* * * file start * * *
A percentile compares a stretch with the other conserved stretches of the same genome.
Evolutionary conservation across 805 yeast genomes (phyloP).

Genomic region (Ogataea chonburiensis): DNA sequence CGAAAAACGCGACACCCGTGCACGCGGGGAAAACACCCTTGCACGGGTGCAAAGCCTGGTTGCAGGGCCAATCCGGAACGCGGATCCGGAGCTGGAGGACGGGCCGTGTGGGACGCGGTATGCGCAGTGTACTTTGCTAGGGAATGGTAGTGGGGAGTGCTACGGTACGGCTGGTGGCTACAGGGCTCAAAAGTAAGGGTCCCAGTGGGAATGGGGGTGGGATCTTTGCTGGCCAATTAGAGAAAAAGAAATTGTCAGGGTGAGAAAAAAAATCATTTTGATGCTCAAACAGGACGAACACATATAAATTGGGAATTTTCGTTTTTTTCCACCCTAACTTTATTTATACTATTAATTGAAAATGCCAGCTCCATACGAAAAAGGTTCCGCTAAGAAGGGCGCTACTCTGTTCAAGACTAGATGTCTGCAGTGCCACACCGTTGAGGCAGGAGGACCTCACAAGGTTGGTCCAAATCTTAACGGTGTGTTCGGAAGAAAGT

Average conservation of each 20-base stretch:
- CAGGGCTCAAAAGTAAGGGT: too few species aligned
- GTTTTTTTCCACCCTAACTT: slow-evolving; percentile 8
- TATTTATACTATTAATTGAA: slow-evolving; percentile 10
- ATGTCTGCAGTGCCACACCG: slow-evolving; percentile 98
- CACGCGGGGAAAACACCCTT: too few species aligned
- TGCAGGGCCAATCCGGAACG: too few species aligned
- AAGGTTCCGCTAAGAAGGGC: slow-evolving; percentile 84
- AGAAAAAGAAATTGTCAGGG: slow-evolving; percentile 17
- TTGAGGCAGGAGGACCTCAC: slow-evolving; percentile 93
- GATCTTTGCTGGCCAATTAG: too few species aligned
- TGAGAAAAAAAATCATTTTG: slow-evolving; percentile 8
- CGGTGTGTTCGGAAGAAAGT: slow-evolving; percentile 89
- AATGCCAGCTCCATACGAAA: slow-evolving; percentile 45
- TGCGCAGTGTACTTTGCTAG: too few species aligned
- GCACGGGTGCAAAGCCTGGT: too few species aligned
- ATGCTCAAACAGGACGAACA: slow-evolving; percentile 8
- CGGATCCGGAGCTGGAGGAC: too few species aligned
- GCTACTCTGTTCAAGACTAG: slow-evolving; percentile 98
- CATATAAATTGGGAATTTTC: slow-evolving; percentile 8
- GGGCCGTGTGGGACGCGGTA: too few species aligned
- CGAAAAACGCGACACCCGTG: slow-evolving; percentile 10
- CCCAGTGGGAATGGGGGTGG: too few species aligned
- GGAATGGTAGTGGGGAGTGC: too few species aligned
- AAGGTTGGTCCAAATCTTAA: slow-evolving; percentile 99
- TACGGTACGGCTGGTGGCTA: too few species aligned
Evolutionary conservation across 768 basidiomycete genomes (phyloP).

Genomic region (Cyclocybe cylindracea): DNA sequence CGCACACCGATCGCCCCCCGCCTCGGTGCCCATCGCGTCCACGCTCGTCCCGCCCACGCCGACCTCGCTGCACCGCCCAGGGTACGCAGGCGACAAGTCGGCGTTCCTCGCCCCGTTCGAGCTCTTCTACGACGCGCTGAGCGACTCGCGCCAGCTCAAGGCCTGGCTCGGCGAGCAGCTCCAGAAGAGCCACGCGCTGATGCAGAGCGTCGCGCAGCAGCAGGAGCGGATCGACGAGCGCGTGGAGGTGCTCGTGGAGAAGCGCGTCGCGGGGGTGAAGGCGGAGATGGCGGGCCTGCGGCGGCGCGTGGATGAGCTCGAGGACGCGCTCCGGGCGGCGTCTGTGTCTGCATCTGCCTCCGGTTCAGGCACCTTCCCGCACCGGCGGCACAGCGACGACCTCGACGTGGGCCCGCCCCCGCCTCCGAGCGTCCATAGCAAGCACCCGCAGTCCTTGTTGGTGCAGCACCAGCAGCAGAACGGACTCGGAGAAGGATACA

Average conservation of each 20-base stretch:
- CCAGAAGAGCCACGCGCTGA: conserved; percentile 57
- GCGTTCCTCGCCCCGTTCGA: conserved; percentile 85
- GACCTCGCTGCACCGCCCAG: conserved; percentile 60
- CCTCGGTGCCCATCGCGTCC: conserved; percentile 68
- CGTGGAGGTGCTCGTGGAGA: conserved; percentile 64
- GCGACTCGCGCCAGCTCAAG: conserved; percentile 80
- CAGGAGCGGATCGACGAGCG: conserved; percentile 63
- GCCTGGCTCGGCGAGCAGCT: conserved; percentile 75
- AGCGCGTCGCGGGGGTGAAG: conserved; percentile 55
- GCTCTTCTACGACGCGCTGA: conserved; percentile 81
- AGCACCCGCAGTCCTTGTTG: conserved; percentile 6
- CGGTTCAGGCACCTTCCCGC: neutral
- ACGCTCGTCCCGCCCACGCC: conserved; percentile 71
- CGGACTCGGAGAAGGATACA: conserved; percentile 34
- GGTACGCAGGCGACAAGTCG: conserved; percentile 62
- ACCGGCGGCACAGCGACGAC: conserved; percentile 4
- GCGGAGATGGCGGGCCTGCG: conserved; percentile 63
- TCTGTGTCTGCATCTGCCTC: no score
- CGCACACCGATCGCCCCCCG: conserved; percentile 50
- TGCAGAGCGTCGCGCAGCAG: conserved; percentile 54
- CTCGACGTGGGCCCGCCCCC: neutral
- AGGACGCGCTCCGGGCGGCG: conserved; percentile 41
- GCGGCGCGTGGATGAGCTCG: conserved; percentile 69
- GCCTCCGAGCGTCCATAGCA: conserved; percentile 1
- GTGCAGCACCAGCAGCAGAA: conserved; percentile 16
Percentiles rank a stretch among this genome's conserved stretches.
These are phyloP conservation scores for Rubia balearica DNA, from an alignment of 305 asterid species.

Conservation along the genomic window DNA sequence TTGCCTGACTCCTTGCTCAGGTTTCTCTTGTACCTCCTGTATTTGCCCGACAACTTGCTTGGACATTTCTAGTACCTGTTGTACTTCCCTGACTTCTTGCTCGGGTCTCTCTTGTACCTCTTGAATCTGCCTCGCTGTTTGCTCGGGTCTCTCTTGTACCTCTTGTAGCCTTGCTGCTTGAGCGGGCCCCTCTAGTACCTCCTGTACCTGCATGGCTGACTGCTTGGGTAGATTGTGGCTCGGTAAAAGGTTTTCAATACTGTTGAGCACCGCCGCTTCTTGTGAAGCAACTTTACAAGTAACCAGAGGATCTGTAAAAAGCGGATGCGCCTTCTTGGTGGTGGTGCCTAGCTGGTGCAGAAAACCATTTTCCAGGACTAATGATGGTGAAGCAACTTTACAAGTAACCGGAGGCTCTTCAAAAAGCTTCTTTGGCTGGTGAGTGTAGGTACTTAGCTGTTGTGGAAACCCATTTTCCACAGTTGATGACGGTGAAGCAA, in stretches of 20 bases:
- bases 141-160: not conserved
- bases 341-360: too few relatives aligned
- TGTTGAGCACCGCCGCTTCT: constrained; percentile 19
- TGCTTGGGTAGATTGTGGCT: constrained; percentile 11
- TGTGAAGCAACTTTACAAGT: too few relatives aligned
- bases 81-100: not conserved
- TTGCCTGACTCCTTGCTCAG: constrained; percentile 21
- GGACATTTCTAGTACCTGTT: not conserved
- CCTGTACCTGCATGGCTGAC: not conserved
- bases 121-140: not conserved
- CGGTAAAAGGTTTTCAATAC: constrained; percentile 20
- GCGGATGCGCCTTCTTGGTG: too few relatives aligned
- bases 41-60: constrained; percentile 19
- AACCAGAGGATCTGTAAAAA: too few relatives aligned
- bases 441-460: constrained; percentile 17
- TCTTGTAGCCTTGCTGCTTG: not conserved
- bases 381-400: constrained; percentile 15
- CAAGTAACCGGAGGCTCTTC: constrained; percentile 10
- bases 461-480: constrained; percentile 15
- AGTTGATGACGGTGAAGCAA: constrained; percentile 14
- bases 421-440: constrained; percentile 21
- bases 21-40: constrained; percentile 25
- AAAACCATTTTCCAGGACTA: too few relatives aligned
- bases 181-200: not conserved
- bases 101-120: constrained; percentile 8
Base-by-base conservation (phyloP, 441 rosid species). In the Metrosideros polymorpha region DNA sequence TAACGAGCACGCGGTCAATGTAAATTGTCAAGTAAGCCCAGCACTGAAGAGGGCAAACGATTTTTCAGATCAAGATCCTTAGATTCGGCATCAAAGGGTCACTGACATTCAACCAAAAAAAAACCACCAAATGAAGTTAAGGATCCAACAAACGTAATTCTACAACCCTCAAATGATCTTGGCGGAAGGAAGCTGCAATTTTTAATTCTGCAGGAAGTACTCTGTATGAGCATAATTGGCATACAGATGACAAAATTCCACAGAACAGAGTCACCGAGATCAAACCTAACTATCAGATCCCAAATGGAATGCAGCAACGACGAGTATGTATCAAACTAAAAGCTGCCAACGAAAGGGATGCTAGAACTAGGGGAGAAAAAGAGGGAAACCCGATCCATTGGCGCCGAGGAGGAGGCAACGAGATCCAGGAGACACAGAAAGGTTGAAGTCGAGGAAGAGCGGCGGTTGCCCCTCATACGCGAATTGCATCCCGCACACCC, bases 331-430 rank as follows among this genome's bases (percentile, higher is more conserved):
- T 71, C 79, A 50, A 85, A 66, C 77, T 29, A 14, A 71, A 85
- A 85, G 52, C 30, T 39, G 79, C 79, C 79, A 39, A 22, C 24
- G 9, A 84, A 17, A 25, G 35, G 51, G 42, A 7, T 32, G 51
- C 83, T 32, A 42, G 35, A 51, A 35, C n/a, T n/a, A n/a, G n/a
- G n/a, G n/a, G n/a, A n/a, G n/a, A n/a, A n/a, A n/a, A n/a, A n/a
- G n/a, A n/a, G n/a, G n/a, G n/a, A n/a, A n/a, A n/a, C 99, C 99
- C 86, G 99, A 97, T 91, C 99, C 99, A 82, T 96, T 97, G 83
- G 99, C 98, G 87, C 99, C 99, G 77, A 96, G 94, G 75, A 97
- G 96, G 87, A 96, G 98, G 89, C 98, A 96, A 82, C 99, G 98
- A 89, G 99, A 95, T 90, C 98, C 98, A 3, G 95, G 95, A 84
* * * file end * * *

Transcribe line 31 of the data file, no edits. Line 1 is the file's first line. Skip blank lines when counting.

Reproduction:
Genomic region (Cyclocybe cylindracea): DNA sequence CGCACACCGATCGCCCCCCGCCTCGGTGCCCATCGCGTCCACGCTCGTCCCGCCCACGCCGACCTCGCTGCACCGCCCAGGGTACGCAGGCGACAAGTCGGCGTTCCTCGCCCCGTTCGAGCTCTTCTACGACGCGCTGAGCGACTCGCGCCAGCTCAAGGCCTGGCTCGGCGAGCAGCTCCAGAAGAGCCACGCGCTGATGCAGAGCGTCGCGCAGCAGCAGGAGCGGATCGACGAGCGCGTGGAGGTGCTCGTGGAGAAGCGCGTCGCGGGGGTGAAGGCGGAGATGGCGGGCCTGCGGCGGCGCGTGGATGAGCTCGAGGACGCGCTCCGGGCGGCGTCTGTGTCTGCATCTGCCTCCGGTTCAGGCACCTTCCCGCACCGGCGGCACAGCGACGACCTCGACGTGGGCCCGCCCCCGCCTCCGAGCGTCCATAGCAAGCACCCGCAGTCCTTGTTGGTGCAGCACCAGCAGCAGAACGGACTCGGAGAAGGATACA